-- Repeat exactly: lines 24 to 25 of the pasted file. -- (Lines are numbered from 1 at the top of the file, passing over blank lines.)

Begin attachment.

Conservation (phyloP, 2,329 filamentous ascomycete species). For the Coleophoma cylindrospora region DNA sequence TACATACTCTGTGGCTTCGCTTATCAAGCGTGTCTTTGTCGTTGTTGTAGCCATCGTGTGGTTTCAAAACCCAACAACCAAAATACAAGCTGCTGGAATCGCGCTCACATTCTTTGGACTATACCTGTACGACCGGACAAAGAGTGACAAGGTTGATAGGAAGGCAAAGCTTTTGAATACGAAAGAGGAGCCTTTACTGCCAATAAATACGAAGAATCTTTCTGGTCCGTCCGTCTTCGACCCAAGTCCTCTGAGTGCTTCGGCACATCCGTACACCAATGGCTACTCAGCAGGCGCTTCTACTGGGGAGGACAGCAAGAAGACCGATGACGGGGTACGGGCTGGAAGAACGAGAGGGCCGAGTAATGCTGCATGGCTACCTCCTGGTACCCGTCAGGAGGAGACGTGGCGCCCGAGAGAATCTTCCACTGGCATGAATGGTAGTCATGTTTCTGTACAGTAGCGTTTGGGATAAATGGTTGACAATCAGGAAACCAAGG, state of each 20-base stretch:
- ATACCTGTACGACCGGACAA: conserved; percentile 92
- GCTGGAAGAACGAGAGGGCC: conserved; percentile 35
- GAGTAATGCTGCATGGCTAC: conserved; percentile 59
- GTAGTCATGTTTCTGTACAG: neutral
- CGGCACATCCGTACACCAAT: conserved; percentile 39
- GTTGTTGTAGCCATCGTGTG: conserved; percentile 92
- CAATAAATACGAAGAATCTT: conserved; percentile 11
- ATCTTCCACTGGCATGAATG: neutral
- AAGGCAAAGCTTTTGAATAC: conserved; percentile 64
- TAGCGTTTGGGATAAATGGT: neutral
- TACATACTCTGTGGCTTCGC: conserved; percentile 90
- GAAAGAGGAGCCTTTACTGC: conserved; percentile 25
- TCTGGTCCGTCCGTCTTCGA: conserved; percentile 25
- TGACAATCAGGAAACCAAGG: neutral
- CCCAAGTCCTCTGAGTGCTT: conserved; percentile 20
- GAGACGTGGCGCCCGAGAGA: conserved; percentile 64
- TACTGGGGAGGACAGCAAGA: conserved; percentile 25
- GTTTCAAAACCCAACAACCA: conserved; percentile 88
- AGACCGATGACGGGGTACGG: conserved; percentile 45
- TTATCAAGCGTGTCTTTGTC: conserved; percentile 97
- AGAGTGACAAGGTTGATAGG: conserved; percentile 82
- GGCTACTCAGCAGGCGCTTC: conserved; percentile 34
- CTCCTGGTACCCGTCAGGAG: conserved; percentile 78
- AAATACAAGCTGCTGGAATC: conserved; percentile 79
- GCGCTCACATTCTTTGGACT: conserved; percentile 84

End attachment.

- CTCCTGGTACCCGTCAGGAG: conserved; percentile 78
- AAATACAAGCTGCTGGAATC: conserved; percentile 79